A Very Unparked Domain
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Vermont stole our hearts

We just wrapped up 8 days in Vermont: a week in Brattleboro plus a crazy day shuttling between Montpelier and Burlington. Vermont absolutely stole our hearts.

Here’s how Vermont compares to other places we’ve lived and traveled:

  • In Virginia, the signboards in front of the churches say: “God Bless Our Troops.” In Vermont, the church signs say: “Peace on Earth.”
  • In Vancouver, there’s a Starbucks coffee shop on every corner. In Vermont, there’s at least one bookstore on every block.
  • In Texas, people tended to be extremely large, or emaciated and (in the case of women) surgically “enhanced.” (Dallas leads the country for plastic surgery and breast implants after Los Angeles.) In Vermont, people weren’t huge, and they weren’t scrawny. They looked like normal, healthy, active people.

The 2004 Howard Dean presidential campaign makes more sense after being in Vermont. People seemed aware and involved. Every community we spent any time in has a food co-op. It is illegal to idle your car because of the environmental damage. The bumper stickers made me smile instead of frown. There seems to be huge community support for local Vermont food producers. It is incredibly easy to find healthy food and vegetarian meals. Billboards are outlawed.

Vermont has a kind of Gortex / tie-dyed / locavore / mountain-climbing / veg-positive / tread-lightly-on-the-earth feeling that reminded us of Vancouver in a very, very good way.

Vermont is the first place we’ve visited on the trip that felt like home. It is the first place I could imagine living. It is definitely the first place where I feel like, if we stayed, we might “fit in.”

At dinner on Thursday night, I was chatting with our server, who turned out to be a transplant to Vermont from Massachusetts, about the secret of Vermont: Vermonters eat like kings. The quality of life is spectacular. The state is beautiful. How do they keep everyone else out?

“The winters,” he replied. And laughed.

He continued that the cost of living is high but wages are generally low. The people are wonderful partly because it is a hard place to live: the people who stay are really committed to being there.

(Any Vermonters reading this is welcome to weigh in and let us know how accurate you find his assessment to be!)

We aren’t ready to stop traveling yet. We’ve had our fill of high living costs. And, I’ve fulfilled more than my lifetime quota of harsh winters.

But we still fell in love with Vermont: the wonderful people we met, the food, the culture, the attitudes.

We won’t be making a permanent move to Vermont soon, but I really hope we can spend more time there in the future.

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7 comments

1 Kim@Galavanting { 09.08.08 at 11:28 am }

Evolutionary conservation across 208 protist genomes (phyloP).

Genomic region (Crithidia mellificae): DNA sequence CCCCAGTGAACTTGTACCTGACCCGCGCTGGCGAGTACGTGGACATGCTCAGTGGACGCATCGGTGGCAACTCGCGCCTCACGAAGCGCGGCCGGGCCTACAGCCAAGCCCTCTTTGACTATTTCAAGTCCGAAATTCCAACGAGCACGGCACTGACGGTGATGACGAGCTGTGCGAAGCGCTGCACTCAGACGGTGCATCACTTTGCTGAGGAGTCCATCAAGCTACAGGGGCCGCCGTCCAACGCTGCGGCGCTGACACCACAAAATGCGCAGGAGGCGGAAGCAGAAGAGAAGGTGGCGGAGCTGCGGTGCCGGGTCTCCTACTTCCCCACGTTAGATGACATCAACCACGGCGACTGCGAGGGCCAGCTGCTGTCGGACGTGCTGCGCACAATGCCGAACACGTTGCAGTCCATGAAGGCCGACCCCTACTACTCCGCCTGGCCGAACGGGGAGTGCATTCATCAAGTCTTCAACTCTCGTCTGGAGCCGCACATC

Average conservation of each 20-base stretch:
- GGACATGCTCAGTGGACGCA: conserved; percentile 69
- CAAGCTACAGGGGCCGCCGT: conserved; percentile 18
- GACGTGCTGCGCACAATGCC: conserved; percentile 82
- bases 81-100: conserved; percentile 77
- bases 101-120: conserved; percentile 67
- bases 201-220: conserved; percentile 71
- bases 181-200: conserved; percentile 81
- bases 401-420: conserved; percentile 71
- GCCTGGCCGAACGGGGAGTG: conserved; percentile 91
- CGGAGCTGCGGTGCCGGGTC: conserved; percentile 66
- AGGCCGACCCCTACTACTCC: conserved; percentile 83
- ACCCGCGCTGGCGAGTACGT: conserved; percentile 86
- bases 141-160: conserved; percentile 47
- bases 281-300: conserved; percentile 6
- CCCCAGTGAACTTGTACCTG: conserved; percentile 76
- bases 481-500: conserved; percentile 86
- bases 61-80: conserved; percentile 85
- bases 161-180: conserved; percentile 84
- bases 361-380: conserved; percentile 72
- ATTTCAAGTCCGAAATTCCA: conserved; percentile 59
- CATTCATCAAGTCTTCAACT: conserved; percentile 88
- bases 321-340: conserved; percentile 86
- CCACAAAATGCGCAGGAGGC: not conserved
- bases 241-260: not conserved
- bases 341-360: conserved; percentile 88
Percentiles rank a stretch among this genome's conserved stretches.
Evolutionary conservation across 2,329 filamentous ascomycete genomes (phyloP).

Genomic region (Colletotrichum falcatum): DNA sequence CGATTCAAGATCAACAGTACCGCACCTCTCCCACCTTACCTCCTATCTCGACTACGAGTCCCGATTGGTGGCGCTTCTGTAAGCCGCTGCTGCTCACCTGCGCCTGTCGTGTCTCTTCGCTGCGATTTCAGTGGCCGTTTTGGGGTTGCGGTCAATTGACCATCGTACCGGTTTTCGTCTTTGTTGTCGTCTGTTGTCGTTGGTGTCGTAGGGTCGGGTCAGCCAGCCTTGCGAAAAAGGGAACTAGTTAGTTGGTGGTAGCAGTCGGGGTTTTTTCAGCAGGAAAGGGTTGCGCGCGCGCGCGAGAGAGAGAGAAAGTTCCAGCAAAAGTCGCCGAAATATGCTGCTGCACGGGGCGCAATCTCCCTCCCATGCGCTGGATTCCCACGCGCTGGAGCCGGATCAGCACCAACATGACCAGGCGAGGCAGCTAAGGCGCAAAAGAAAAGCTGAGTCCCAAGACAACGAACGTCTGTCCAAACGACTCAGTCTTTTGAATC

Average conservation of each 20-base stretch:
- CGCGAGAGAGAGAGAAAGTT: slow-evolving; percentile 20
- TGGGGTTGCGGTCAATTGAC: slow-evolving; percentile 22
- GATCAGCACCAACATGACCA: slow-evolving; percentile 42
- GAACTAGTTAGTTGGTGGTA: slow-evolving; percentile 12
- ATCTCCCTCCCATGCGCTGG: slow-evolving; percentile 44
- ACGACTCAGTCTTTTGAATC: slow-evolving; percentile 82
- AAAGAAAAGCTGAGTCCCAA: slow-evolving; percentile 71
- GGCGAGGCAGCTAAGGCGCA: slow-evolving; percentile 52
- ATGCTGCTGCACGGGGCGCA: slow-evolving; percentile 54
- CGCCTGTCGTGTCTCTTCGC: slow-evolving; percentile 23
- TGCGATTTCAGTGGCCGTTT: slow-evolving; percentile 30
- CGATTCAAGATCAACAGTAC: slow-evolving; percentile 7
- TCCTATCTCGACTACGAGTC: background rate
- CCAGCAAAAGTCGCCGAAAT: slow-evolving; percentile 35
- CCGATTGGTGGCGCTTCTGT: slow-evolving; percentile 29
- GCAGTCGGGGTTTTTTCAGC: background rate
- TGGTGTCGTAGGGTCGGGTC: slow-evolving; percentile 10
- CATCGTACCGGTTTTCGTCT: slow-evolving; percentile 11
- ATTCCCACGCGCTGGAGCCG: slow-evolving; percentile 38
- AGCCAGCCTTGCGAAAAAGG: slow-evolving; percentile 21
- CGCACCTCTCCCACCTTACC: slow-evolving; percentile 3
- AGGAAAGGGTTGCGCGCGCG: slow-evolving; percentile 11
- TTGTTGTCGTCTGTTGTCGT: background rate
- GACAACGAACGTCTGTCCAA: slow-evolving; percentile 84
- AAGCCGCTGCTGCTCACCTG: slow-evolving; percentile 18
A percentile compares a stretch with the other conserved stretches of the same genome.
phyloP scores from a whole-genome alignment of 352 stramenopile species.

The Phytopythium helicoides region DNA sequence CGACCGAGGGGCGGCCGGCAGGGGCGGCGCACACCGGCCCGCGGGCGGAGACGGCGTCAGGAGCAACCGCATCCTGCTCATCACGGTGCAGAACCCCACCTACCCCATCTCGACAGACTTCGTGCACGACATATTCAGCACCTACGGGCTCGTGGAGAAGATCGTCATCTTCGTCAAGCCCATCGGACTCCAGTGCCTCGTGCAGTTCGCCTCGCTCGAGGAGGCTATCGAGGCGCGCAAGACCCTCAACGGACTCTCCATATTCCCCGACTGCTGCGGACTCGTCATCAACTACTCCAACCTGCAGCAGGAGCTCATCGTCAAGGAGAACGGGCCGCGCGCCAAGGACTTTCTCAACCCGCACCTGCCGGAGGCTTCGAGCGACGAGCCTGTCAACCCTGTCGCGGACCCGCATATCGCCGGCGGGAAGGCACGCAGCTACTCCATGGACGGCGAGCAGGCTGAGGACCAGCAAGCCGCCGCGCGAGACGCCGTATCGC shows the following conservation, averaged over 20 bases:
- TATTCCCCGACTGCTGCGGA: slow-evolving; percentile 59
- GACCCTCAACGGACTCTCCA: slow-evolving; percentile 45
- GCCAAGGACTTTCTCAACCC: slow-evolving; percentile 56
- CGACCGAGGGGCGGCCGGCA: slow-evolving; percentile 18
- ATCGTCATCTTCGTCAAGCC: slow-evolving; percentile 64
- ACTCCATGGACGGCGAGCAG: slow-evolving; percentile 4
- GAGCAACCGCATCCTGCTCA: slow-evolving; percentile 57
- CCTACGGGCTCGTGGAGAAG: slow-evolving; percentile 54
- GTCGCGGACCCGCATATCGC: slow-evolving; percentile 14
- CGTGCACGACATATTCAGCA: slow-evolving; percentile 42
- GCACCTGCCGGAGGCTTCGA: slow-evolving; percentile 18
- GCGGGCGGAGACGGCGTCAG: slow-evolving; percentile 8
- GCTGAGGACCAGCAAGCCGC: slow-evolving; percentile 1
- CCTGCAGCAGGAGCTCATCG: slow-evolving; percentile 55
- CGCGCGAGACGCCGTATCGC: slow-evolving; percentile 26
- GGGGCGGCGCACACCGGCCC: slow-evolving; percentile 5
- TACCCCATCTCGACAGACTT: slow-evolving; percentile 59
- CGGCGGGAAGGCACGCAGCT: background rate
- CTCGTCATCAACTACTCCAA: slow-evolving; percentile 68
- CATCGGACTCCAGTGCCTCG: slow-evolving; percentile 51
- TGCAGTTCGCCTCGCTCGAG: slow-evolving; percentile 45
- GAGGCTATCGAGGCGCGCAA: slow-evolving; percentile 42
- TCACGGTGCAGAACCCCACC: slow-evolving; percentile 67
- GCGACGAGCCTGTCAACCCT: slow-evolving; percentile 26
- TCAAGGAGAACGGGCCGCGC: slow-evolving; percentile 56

Vermont is a gorgeous place. My sister lives near Burlington and I’m a little jealous about that… :)

2 Shaula { 09.08.08 at 3:11 pm }

I’d be jealous, too! We drove through Burlington on the way from Mountpelier to Montreal. Unfortunately, it was the Friday of Labour Day weekend, and the city was swarming with families dropping off kids at university. We’d love to see it again when it is a little less bursting-at-the-seams.

On the other hand: at least you have an open excuse to visit and a place to stay!

3 Danielle { 09.16.08 at 5:13 pm }

My husband and I are hanging our hats in Brattleboro for a while, but we aren’t Vermonters (despite his being born here). However, it’s a truly wonderful place to spent time– save November through April!– and I’ll miss the culture here when we move on. I hope that you stopped by Experienced Goods thrift store, the C0-op, and Dottie’s Health Foods; I visit those establishments almost daily! Sorry I missed you while you were in town, but I’m looking forward to keeping up with your blog.

4 Shaula { 09.16.08 at 5:37 pm }

Hi, Danielle. I really do envy you your extended stay in Brattleboro.

We didn’t actually get to Experienced Goods or Dottie’s, but we fell in love with the Co-op.

I look forward to keeping up with your site, too. You have a tremendendous blog!

5 Neil { 09.16.08 at 6:19 pm }

Not to mention the Jamaican Restaurant (Vegetarian Paradise)across the street from the Co-Op. Excellent.

6 Greycella { 12.02.08 at 10:53 pm }

I’m a Brattleboro native, and I’ve spent all but four of my years here. We kind of joke that it’s a black hole….you leave for awhile but somehow always find yourself back here because it’s just got that something. I’m glad you enjoyed your visit to our town. What your waiter said about a high cost of living with low wages is a very real issue, I pay as much for rent here as I did when I was living in Santa Cruz, California! That said, becoming a home-owner is a much more attainable goal here than other desirable places to live- so the rent is something I’m willing to endure for the time being.
A lot of people try to move to Brattleboro, and not many make it- my mother was one of the few thirty years ago and I think it had a lot to do with the fact that she met my father who’s a Brattleboro native! I love our funky little town, and the fact that I can keep most of my hard-earned money in the local economy…admittedly a lot of my discretionary income is spent at those bookstores a-plenty you mentioned.
Did you do any hiking around here?

7 Neil { 12.05.08 at 2:05 pm }

Greycella,
Unfortunately, we didn’t have the opportunity to get out hiking, although it looks like a pretty awesome countryside for it (and clearly, a lot of people were heading in or out).
Hopefully, though, this will be neither our last visit to Brattleboro, nor our only chance to hike it =]

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